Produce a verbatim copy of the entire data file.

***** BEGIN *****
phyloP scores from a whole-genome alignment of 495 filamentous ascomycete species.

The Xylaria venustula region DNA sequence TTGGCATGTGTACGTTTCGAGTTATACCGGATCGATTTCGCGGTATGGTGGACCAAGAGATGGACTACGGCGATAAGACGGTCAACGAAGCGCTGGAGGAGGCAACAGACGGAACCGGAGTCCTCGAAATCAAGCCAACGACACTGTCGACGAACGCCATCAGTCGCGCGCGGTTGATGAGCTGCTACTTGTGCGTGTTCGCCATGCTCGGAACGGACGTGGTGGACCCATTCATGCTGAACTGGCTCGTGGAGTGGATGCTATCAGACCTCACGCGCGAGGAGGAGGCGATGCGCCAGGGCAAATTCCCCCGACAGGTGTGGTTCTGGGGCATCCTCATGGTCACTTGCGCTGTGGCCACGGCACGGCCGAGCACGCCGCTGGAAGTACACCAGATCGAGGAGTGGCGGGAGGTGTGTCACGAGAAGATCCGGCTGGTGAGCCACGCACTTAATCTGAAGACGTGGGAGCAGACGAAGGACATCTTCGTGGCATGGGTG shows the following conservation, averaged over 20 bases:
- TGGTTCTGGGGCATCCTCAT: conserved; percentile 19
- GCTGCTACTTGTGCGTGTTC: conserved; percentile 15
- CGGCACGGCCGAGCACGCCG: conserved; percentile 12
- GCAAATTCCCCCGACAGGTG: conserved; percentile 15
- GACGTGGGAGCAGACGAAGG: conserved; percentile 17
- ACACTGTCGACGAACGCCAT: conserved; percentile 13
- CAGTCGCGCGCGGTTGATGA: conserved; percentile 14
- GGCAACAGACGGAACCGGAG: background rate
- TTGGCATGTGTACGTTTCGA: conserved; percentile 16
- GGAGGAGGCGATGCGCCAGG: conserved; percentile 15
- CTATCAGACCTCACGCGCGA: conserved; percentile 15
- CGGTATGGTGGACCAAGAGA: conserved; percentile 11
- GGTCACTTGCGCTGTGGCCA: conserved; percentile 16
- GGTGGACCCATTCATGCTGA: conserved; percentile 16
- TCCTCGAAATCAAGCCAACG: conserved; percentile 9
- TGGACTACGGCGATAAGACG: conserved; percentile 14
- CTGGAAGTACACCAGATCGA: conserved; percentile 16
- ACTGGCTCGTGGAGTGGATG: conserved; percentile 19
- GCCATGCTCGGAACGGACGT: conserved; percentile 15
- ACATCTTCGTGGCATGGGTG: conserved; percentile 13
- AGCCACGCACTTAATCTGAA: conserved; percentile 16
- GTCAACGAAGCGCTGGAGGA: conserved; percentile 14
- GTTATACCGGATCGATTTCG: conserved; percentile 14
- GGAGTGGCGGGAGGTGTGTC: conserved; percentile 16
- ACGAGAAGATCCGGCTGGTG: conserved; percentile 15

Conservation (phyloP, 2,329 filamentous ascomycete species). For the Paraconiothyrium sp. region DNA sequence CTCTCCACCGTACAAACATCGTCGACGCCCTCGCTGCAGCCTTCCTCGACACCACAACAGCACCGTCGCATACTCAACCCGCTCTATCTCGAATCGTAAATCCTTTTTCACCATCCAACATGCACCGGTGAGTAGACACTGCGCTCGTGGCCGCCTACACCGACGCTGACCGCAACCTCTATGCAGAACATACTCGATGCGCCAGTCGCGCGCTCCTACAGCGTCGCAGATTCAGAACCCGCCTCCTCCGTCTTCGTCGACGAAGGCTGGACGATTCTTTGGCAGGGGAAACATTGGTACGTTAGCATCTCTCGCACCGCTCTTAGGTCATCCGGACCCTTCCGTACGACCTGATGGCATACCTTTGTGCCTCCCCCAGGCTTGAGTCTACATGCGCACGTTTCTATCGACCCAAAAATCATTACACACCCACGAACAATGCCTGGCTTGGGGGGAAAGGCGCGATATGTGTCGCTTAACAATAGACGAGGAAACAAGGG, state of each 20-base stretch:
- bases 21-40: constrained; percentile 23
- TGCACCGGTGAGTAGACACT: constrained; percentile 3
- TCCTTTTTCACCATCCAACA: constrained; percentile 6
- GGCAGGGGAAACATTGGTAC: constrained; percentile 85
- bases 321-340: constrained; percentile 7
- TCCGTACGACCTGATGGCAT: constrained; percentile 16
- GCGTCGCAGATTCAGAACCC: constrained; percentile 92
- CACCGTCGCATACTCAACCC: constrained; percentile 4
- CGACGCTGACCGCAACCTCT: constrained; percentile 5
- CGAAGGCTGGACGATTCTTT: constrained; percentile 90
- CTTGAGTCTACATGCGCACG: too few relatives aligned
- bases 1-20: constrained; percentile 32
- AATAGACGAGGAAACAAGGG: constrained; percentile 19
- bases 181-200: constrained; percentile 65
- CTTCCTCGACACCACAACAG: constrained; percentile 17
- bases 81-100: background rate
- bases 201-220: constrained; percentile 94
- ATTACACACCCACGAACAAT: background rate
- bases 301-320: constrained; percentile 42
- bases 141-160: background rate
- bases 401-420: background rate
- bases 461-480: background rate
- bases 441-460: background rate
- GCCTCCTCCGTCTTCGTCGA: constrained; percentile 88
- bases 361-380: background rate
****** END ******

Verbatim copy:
phyloP scores from a whole-genome alignment of 495 filamentous ascomycete species.

The Xylaria venustula region DNA sequence TTGGCATGTGTACGTTTCGAGTTATACCGGATCGATTTCGCGGTATGGTGGACCAAGAGATGGACTACGGCGATAAGACGGTCAACGAAGCGCTGGAGGAGGCAACAGACGGAACCGGAGTCCTCGAAATCAAGCCAACGACACTGTCGACGAACGCCATCAGTCGCGCGCGGTTGATGAGCTGCTACTTGTGCGTGTTCGCCATGCTCGGAACGGACGTGGTGGACCCATTCATGCTGAACTGGCTCGTGGAGTGGATGCTATCAGACCTCACGCGCGAGGAGGAGGCGATGCGCCAGGGCAAATTCCCCCGACAGGTGTGGTTCTGGGGCATCCTCATGGTCACTTGCGCTGTGGCCACGGCACGGCCGAGCACGCCGCTGGAAGTACACCAGATCGAGGAGTGGCGGGAGGTGTGTCACGAGAAGATCCGGCTGGTGAGCCACGCACTTAATCTGAAGACGTGGGAGCAGACGAAGGACATCTTCGTGGCATGGGTG shows the following conservation, averaged over 20 bases:
- TGGTTCTGGGGCATCCTCAT: conserved; percentile 19
- GCTGCTACTTGTGCGTGTTC: conserved; percentile 15
- CGGCACGGCCGAGCACGCCG: conserved; percentile 12
- GCAAATTCCCCCGACAGGTG: conserved; percentile 15
- GACGTGGGAGCAGACGAAGG: conserved; percentile 17
- ACACTGTCGACGAACGCCAT: conserved; percentile 13
- CAGTCGCGCGCGGTTGATGA: conserved; percentile 14
- GGCAACAGACGGAACCGGAG: background rate
- TTGGCATGTGTACGTTTCGA: conserved; percentile 16
- GGAGGAGGCGATGCGCCAGG: conserved; percentile 15
- CTATCAGACCTCACGCGCGA: conserved; percentile 15
- CGGTATGGTGGACCAAGAGA: conserved; percentile 11
- GGTCACTTGCGCTGTGGCCA: conserved; percentile 16
- GGTGGACCCATTCATGCTGA: conserved; percentile 16
- TCCTCGAAATCAAGCCAACG: conserved; percentile 9
- TGGACTACGGCGATAAGACG: conserved; percentile 14
- CTGGAAGTACACCAGATCGA: conserved; percentile 16
- ACTGGCTCGTGGAGTGGATG: conserved; percentile 19
- GCCATGCTCGGAACGGACGT: conserved; percentile 15
- ACATCTTCGTGGCATGGGTG: conserved; percentile 13
- AGCCACGCACTTAATCTGAA: conserved; percentile 16
- GTCAACGAAGCGCTGGAGGA: conserved; percentile 14
- GTTATACCGGATCGATTTCG: conserved; percentile 14
- GGAGTGGCGGGAGGTGTGTC: conserved; percentile 16
- ACGAGAAGATCCGGCTGGTG: conserved; percentile 15

Conservation (phyloP, 2,329 filamentous ascomycete species). For the Paraconiothyrium sp. region DNA sequence CTCTCCACCGTACAAACATCGTCGACGCCCTCGCTGCAGCCTTCCTCGACACCACAACAGCACCGTCGCATACTCAACCCGCTCTATCTCGAATCGTAAATCCTTTTTCACCATCCAACATGCACCGGTGAGTAGACACTGCGCTCGTGGCCGCCTACACCGACGCTGACCGCAACCTCTATGCAGAACATACTCGATGCGCCAGTCGCGCGCTCCTACAGCGTCGCAGATTCAGAACCCGCCTCCTCCGTCTTCGTCGACGAAGGCTGGACGATTCTTTGGCAGGGGAAACATTGGTACGTTAGCATCTCTCGCACCGCTCTTAGGTCATCCGGACCCTTCCGTACGACCTGATGGCATACCTTTGTGCCTCCCCCAGGCTTGAGTCTACATGCGCACGTTTCTATCGACCCAAAAATCATTACACACCCACGAACAATGCCTGGCTTGGGGGGAAAGGCGCGATATGTGTCGCTTAACAATAGACGAGGAAACAAGGG, state of each 20-base stretch:
- bases 21-40: constrained; percentile 23
- TGCACCGGTGAGTAGACACT: constrained; percentile 3
- TCCTTTTTCACCATCCAACA: constrained; percentile 6
- GGCAGGGGAAACATTGGTAC: constrained; percentile 85
- bases 321-340: constrained; percentile 7
- TCCGTACGACCTGATGGCAT: constrained; percentile 16
- GCGTCGCAGATTCAGAACCC: constrained; percentile 92
- CACCGTCGCATACTCAACCC: constrained; percentile 4
- CGACGCTGACCGCAACCTCT: constrained; percentile 5
- CGAAGGCTGGACGATTCTTT: constrained; percentile 90
- CTTGAGTCTACATGCGCACG: too few relatives aligned
- bases 1-20: constrained; percentile 32
- AATAGACGAGGAAACAAGGG: constrained; percentile 19
- bases 181-200: constrained; percentile 65
- CTTCCTCGACACCACAACAG: constrained; percentile 17
- bases 81-100: background rate
- bases 201-220: constrained; percentile 94
- ATTACACACCCACGAACAAT: background rate
- bases 301-320: constrained; percentile 42
- bases 141-160: background rate
- bases 401-420: background rate
- bases 461-480: background rate
- bases 441-460: background rate
- GCCTCCTCCGTCTTCGTCGA: constrained; percentile 88
- bases 361-380: background rate